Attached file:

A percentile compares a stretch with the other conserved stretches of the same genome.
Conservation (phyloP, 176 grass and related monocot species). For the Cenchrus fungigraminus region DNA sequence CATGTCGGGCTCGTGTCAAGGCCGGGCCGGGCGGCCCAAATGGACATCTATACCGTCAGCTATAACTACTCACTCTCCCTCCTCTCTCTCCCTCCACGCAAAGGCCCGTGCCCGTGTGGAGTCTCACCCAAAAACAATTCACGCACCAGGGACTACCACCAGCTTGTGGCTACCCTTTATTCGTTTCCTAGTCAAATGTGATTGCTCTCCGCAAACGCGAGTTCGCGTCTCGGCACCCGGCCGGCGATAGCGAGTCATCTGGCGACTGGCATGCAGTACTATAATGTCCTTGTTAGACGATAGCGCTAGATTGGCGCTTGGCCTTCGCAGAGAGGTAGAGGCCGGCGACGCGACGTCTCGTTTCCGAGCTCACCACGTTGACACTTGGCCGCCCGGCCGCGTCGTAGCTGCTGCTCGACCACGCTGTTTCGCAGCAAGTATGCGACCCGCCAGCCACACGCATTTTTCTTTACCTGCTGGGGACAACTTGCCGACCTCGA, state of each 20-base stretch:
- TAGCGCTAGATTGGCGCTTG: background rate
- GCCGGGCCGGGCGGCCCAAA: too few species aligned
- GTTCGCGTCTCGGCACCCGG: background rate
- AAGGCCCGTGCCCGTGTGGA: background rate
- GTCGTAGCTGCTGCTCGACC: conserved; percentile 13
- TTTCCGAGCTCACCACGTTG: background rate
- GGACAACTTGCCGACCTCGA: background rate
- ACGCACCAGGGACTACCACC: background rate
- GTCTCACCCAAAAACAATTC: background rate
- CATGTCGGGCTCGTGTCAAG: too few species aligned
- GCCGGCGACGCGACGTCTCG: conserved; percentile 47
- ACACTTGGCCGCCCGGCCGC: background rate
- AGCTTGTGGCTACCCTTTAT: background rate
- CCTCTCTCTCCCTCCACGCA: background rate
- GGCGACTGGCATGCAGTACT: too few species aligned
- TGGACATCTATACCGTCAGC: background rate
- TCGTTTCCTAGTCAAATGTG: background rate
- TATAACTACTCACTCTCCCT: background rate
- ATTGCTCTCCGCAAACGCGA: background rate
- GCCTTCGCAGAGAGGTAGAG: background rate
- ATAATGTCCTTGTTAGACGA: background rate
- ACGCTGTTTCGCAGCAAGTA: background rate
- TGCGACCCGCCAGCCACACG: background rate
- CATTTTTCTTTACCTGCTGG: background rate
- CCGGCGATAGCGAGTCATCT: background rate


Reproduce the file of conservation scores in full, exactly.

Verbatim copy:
A percentile compares a stretch with the other conserved stretches of the same genome.
Conservation (phyloP, 176 grass and related monocot species). For the Cenchrus fungigraminus region DNA sequence CATGTCGGGCTCGTGTCAAGGCCGGGCCGGGCGGCCCAAATGGACATCTATACCGTCAGCTATAACTACTCACTCTCCCTCCTCTCTCTCCCTCCACGCAAAGGCCCGTGCCCGTGTGGAGTCTCACCCAAAAACAATTCACGCACCAGGGACTACCACCAGCTTGTGGCTACCCTTTATTCGTTTCCTAGTCAAATGTGATTGCTCTCCGCAAACGCGAGTTCGCGTCTCGGCACCCGGCCGGCGATAGCGAGTCATCTGGCGACTGGCATGCAGTACTATAATGTCCTTGTTAGACGATAGCGCTAGATTGGCGCTTGGCCTTCGCAGAGAGGTAGAGGCCGGCGACGCGACGTCTCGTTTCCGAGCTCACCACGTTGACACTTGGCCGCCCGGCCGCGTCGTAGCTGCTGCTCGACCACGCTGTTTCGCAGCAAGTATGCGACCCGCCAGCCACACGCATTTTTCTTTACCTGCTGGGGACAACTTGCCGACCTCGA, state of each 20-base stretch:
- TAGCGCTAGATTGGCGCTTG: background rate
- GCCGGGCCGGGCGGCCCAAA: too few species aligned
- GTTCGCGTCTCGGCACCCGG: background rate
- AAGGCCCGTGCCCGTGTGGA: background rate
- GTCGTAGCTGCTGCTCGACC: conserved; percentile 13
- TTTCCGAGCTCACCACGTTG: background rate
- GGACAACTTGCCGACCTCGA: background rate
- ACGCACCAGGGACTACCACC: background rate
- GTCTCACCCAAAAACAATTC: background rate
- CATGTCGGGCTCGTGTCAAG: too few species aligned
- GCCGGCGACGCGACGTCTCG: conserved; percentile 47
- ACACTTGGCCGCCCGGCCGC: background rate
- AGCTTGTGGCTACCCTTTAT: background rate
- CCTCTCTCTCCCTCCACGCA: background rate
- GGCGACTGGCATGCAGTACT: too few species aligned
- TGGACATCTATACCGTCAGC: background rate
- TCGTTTCCTAGTCAAATGTG: background rate
- TATAACTACTCACTCTCCCT: background rate
- ATTGCTCTCCGCAAACGCGA: background rate
- GCCTTCGCAGAGAGGTAGAG: background rate
- ATAATGTCCTTGTTAGACGA: background rate
- ACGCTGTTTCGCAGCAAGTA: background rate
- TGCGACCCGCCAGCCACACG: background rate
- CATTTTTCTTTACCTGCTGG: background rate
- CCGGCGATAGCGAGTCATCT: background rate